You are not permitted to download, save or email this image. Visit image gallery to purchase the image.
Mr Key spent today in Wairarapa trying to keep his campaign rolling in the wake of the revelations of National Party dealings with controversial blogger Cam Slater.
He told a Chamber of Commerce audience that he believed more people were interested in how Governments affected their jobs, the economy and issues such as health and education than on the dirty politics that was consuming the media.
He predicted that the campaign so far, including the Dirty Politics book and stunts such as burning effigies, would keep voters out of the polling booths.
Speaking to media afterwards, he repeated his belief that New Zealanders were more interested in the economy than politicking after taking numerous questions on the Dirty Politics book and the involvement of National minister Judith Collins, his own staffer Jason Ede and others.
The Green Party has claimed its economic policies would pay down debt faster and get bigger surpluses, than under National. Mr Key said he knew the Greens were also keen on legalising cannabis.
"If they really believe that, maybe they've been trying the substance because they can't do it."
Asked if he thought Dr Norman had been smoking weed when he put out the numbers, Mr Key said: "Well, if he really believes those press releases, yes. Press releases are cheap and easy. Getting back into surplus is a much more challenging issue."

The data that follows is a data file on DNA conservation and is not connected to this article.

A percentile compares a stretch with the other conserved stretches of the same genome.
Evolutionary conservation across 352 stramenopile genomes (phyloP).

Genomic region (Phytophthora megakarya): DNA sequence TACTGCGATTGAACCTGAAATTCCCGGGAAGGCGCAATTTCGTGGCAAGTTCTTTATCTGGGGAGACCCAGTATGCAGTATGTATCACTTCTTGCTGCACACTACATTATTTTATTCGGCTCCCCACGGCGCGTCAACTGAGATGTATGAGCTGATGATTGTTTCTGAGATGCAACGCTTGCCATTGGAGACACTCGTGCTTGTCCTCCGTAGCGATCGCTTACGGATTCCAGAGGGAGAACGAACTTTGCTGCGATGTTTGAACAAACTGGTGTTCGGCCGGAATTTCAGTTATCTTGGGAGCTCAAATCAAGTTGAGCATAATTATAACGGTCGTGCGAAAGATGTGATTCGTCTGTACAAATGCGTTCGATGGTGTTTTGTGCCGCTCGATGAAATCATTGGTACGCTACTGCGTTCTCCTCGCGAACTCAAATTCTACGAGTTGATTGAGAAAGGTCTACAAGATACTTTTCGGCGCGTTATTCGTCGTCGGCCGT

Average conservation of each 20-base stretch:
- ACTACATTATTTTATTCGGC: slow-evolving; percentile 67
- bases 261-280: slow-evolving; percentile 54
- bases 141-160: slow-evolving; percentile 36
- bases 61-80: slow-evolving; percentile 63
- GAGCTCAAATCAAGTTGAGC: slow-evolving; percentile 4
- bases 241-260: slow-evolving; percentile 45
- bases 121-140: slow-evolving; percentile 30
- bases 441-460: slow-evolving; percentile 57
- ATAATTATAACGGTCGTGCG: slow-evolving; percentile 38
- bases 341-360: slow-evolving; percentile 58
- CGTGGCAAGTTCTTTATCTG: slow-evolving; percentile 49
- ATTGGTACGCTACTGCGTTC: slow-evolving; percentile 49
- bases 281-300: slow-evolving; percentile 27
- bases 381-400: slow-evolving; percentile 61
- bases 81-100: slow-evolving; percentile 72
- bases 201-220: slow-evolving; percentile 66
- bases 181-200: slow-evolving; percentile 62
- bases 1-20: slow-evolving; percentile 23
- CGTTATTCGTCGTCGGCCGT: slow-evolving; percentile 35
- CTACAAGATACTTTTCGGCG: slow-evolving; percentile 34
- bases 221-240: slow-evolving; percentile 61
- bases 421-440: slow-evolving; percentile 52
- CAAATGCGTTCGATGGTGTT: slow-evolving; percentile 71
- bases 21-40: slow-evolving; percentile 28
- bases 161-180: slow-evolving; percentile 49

Mr Key said between them Labour and the Greens had made $28 billion worth of promises already. Even if Labour stuck to its promise to remain in surplus, it would leave no buffer if there was another disaster that impacted on the economy.
"These are people that will send New Zealand back into a significant deficit and I think New Zealanders are very worried about that."
Mr Key is in the Wairarapa helping local candidate Alistair Scott campaign.
NZ First has just selected Carterton Mayor Ron Mark as its candidate. Mr Key said he was not concerned that would split the vote. Mr Mark is seen as friendly toward National, and Mr Key said while it could help in any future talks he still preferred his current support partners over NZ First.
Mr Mark was on the invite list to the Chamber of Commerce lunch but did not show up.
National's campaign ads feature the Greens and Labour in a boat trying to row in opposite directions, and Mr Key said it showed voters had a choice between "plain sailing" under National or "a group of parties that will be causing chaos and you wouldn't want to be at sea with."
Asked where Act's cabbage boat was he said "no chance of that."
He had earlier reinforced to the audience at the Chamber of Commerce that National would struggle to get a majority and it needed its voters to turn out.
- By Claire Trevett of the New Zealand Herald